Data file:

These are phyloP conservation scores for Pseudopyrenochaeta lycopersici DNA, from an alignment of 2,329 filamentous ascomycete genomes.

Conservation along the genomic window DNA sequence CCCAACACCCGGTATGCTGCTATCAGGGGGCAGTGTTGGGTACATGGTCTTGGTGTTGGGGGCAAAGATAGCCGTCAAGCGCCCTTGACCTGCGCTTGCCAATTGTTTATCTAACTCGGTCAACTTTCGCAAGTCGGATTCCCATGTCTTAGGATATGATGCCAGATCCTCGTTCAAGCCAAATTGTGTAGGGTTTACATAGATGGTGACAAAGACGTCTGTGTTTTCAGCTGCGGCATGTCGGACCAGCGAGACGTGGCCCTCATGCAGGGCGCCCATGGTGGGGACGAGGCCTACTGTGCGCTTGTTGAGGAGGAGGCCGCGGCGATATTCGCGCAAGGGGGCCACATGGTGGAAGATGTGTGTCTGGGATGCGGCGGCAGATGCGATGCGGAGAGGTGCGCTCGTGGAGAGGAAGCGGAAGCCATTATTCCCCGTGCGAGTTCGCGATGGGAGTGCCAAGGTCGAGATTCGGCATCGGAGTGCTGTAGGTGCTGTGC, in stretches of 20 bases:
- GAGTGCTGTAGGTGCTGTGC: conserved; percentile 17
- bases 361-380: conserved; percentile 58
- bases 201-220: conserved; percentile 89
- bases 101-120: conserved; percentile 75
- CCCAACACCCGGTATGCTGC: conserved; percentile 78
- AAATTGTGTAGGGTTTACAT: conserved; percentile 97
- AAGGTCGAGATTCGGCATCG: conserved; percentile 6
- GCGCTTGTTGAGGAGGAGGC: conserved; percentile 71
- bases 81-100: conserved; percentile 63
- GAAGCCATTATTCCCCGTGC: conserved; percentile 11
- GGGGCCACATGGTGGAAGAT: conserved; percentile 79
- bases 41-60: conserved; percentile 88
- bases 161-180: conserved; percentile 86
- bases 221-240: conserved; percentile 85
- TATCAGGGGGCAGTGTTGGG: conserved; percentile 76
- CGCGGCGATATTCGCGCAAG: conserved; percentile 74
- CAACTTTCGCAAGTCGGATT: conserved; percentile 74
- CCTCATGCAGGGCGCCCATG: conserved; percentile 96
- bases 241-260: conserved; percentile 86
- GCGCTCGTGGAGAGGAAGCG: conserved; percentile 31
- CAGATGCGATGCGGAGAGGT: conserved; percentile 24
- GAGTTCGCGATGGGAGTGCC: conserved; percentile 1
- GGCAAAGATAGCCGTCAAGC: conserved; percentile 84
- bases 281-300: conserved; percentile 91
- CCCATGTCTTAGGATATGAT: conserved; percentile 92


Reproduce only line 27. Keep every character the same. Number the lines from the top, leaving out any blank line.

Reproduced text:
- CCCATGTCTTAGGATATGAT: conserved; percentile 92